Upgrade Gnocchi By Roasting Them, Not Boiling Them

When you think of pasta, that heavenly, belly-filling carb, the obvious cooking method that comes to mind is boiling, right? You do the whole thing — salt the water, boil it, cook the pasta to al dente, and then you start making your dish. That's just how you do pasta. But what if it's not the only way?

We've all heard of no-boil pasta, which you can use in baked dishes like lasagna or cook right into your sauce. And St. Louis is famous for toasted ravioli (per Culture Trip), which are seasoned cheese-filled pockets that aren't boiled at all but deep fried. Heck, people are even making pasta chips in the air fryer these days.

It turns out that pasta is the gift that keeps on giving, and there are innovative ways to prepare it that involve thinking outside the box (and its directions). We all know potatoes roast beautifully, so why not try roasting gnocchi?

How to roast your gnocchi to perfection

There are a few qualifiers for this mouth-wateringly delicious meal to work. First, if you want to roast pasta, stick to gnocchi – and specifically the store-bought kind. Why? Well, when you boil freshly homemade gnocchi, it's meant to be fluffy and dumpling-like, but when you boil the store-bought kind (whether it's a refrigerated package, shelf-stable, or frozen) it tends to get fairly soft or rubbery (per Bake or Buy?). However, it turns out that this store-bought texture lends itself perfectly to the magic of the oven.

The Kitchn explains that when the gnocchi is roasted, the outside becomes golden brown and crisp, similar to roasted potatoes, while the inside of the dumpling keeps its soft, tender texture. And who doesn't like a crispy-on-the-outside, soft-on-the-inside combo, even when it comes to pasta?

To roast the gnocchi, all you have to do is toss them in some olive oil with any seasonings or herbs you prefer and pop them into the oven at 450 degrees Fahrenheit for around 20 minutes. You can also combine them with various vegetables and roast everything together for an easy one-pan meal. It'll taste delicious, and you'll never boil your store-bought gnocchi again.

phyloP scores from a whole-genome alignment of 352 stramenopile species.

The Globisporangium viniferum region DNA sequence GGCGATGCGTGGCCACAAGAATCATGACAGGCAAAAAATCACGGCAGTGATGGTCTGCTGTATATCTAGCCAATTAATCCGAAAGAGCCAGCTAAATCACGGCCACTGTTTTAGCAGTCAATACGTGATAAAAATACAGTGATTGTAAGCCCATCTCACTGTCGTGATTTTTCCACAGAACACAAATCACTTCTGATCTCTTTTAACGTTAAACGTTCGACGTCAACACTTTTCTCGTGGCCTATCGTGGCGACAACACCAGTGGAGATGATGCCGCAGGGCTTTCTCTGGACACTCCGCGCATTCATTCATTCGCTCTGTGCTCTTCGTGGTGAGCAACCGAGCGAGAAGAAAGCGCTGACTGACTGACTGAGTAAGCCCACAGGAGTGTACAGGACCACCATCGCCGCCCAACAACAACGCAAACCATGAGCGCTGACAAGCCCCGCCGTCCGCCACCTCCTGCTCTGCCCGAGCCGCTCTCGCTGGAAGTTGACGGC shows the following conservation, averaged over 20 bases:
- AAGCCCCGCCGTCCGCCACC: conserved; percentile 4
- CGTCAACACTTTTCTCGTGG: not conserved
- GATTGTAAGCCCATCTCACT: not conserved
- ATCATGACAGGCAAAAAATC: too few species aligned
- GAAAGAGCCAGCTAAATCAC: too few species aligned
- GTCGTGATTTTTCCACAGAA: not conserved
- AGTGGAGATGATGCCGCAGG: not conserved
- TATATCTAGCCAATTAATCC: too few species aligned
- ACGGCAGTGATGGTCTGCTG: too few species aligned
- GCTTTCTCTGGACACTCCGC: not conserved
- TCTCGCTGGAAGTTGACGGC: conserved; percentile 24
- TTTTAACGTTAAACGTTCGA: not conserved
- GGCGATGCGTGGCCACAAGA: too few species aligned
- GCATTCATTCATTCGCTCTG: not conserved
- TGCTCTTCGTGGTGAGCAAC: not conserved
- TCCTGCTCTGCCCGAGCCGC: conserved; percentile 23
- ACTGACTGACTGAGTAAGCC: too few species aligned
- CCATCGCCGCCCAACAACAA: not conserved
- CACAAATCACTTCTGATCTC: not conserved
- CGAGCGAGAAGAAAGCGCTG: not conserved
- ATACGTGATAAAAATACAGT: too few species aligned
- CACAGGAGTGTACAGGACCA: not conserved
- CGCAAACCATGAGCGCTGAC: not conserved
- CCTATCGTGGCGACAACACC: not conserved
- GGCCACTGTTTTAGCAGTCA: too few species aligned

Tips for making homemade gnocchi

Gnocchi is one of those kinds of pasta that many are a bit intimidated to make from scratch; even though these pillowy dumplings seem simple enough and only require a few ingredients, it's tricky to get them just right. But if you decide to be ambitious and make your own gnocchi at home (go you!), there are a few mistakes to avoid to help ensure success. 

If you're going for the traditional potato gnocchi, first, be careful not to over-boil your potatoes. DeLallo explains that you don't want them to absorb too much water, and that's why you'll want to keep the skins on when you boil as well, and then peel them. The flour-to-potato ratio is also important because using too much flour will cause your gnocchi to turn out tough or dense.

Don't be afraid to use your hands. DeLallo states that kneading is the most crucial step in the whole gnocchi-making process. You'll want to knead with some muscle, but just enough so that the flour, potatoes, and eggs come together loosely for a light and airy dough; if you overwork it, the dough may turn out too gooey or thick, which brings us back to that dense gnocchi. Try these tips for perfect pillowy pasta, and then roast or boil at your discretion.